The approach of graduation and the completion of my academic career at the University of Wisconsin-Madison have come suddenly. Really, it only seems like reality now that I’ve got all my final preparations set and everything is ready to go to finish up as a student here. Time to say my goodbyes. The decision to write for The Daily Cardinal was perhaps one of my better decisions in the last four years. I want to thank my friends and family for their engagement and encouragement as well as the awesome staff who helped me along the way.
My one piece of advice for University of Wisconsin-Madison students: go abroad. And don’t just go abroad for three weeks in the summer and pretend you’re doing charity work in Costa Rica. Don’t just go abroad for a semester and take an introductory language course where you’ll forget everything, because you’re drunk the entire time. Go. Abroad. Find a place you think seems interesting and go there for an entire academic year. Go abroad and really commit to being abroad.
Dicks come in all shapes, sizes and colors, and sometimes have the last name Cheney. Sometimes they’re circumcised and other times they’re not. While we’re very familiar with the range of dicks first mentioned in American culture, uncircumcised penises, which have an intact foreskin, are less familiar to us Americans. This is the result of the simple fact that many people with penises in the United States are circumcised at birth. Although the exact number has been changing over time, since the 1970s more than 50 percent of all people with penises had the procedure performed after birth. While those numbers are going down, the low over the last few decades, 2007, was still as high as 55 percent.
A recent article on BBC explored the role cities play in efforts to combat global climate change. Cities are immediately described as “carbon criminals” since they account for “three quarters of global energy consumption and for 80 percent of greenhouse gas emissions.” True that may be, however cities are far from “carbon criminals.” Instead they’re keys to saving us from our own self-destructive tendencies.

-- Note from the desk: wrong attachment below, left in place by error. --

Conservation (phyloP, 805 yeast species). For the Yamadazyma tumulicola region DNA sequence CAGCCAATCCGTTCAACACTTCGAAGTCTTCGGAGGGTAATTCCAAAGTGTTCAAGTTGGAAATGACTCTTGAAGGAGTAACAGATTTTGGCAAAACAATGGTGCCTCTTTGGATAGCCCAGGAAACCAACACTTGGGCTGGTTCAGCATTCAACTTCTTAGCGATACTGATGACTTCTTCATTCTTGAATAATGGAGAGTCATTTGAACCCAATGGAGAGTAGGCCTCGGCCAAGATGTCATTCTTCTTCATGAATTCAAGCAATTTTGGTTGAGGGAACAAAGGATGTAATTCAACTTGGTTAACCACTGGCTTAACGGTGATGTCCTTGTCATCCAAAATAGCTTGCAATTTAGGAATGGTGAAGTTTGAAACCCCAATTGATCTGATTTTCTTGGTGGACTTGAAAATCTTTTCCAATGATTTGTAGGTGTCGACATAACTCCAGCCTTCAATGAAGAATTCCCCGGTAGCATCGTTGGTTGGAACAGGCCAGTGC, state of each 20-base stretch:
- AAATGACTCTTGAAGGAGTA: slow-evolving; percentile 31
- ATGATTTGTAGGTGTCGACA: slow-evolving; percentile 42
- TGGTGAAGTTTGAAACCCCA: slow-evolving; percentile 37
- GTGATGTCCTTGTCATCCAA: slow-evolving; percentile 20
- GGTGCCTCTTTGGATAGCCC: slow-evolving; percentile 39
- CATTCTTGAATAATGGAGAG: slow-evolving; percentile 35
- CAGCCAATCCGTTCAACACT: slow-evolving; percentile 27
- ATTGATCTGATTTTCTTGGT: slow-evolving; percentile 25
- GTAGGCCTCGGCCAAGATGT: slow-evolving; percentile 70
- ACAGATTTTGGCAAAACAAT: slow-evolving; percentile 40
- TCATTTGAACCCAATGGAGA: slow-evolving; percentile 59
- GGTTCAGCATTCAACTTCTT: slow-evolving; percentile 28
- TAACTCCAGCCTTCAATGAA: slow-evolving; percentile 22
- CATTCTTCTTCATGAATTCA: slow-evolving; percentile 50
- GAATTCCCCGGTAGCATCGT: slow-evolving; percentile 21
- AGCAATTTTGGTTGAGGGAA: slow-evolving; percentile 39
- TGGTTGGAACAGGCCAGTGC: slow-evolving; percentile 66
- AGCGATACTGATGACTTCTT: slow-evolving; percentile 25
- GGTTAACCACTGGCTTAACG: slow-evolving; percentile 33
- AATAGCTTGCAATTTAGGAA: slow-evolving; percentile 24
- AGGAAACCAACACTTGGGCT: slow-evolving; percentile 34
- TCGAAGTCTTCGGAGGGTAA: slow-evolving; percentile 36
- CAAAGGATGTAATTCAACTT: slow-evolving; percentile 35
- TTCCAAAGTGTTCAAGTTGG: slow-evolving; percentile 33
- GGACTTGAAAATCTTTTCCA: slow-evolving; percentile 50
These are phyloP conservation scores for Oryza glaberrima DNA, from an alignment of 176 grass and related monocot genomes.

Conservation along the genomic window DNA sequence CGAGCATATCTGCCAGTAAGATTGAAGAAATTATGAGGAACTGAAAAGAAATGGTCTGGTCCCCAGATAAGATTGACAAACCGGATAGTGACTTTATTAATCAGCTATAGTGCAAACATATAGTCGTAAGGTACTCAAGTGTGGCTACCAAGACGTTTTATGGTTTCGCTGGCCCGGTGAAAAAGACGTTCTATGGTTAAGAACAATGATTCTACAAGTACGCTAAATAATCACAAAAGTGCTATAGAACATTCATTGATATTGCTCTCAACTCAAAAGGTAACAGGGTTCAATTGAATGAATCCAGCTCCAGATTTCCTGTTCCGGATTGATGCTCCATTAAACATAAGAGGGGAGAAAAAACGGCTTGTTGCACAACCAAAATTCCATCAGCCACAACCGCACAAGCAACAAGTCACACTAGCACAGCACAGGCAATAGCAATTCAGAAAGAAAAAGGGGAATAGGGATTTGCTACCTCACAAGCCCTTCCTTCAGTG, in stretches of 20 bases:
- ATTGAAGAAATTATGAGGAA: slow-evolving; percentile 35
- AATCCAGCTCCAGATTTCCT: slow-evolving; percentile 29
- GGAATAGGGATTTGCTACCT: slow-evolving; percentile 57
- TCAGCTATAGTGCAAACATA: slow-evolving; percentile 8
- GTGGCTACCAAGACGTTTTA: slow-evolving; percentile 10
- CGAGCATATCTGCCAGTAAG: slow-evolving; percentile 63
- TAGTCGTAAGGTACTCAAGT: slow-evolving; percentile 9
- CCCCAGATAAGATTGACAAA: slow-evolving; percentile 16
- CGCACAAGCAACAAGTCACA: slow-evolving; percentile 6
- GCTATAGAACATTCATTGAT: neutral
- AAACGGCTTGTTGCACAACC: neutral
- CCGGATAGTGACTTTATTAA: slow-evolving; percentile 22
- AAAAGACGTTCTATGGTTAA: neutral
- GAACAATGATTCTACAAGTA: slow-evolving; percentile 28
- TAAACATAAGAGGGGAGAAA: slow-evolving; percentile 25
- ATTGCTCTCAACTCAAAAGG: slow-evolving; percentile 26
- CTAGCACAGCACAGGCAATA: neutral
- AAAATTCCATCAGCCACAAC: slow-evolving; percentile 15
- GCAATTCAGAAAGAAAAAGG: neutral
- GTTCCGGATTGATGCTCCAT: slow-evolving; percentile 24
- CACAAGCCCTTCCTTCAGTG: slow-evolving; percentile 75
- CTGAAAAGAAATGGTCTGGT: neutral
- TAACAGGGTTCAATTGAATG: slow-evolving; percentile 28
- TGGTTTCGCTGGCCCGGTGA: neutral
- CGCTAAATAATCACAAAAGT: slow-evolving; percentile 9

Dear Dirty Bird,
Dear Dirty Bird,
The downside of getting into a relationship is the inevitability that it will end one way or another. It’s easy to dwell on this, especially since we’re young and things are changing so quickly that the long-term durability of a relationship isn’t always guaranteed. We sometimes find it’s time to just get out and move on, but unfortunately it isn’t always easy and seldom are break-ups mutual either, even if we wish they were. There are ways to break up to help soften the blow. This shouldn’t be seen as just advice for the breaker-uper, but also the broken-upee.
Five months ago I still lived in Freiburg, Germany. I was lucky enough to live in the world-renown Vauban neighborhood. It is touted as a premier example of sustainable development encompassing innovative planning and building practices for environmental, social and economic sustainability. This includes everything from passive building to natural drainage ditches (yes, the ditches are a big deal) for excess greywater. It was a level of sustainable living unlike any other. Every detail is considered to lower energy use, car use, increase livability and attract all segments of society. It’s a true culture of sustainability, which extends well beyond the edges of the neighborhood as it becomes a ubiquitous quality of German culture at large. It makes advocates of sustainability like myself giddy.
The cold is finally beginning to dissipate, the sun is coming back out and spring break is here. That means one thing: Clothes are coming off! Time to begin welcoming the season of shorts, tanks and cute swimsuits. But let’s be honest with ourselves, this sometimes has to do as much with practicality as with attracting potential partners. And during spring break festivities, these are more likely short-term sexual partners.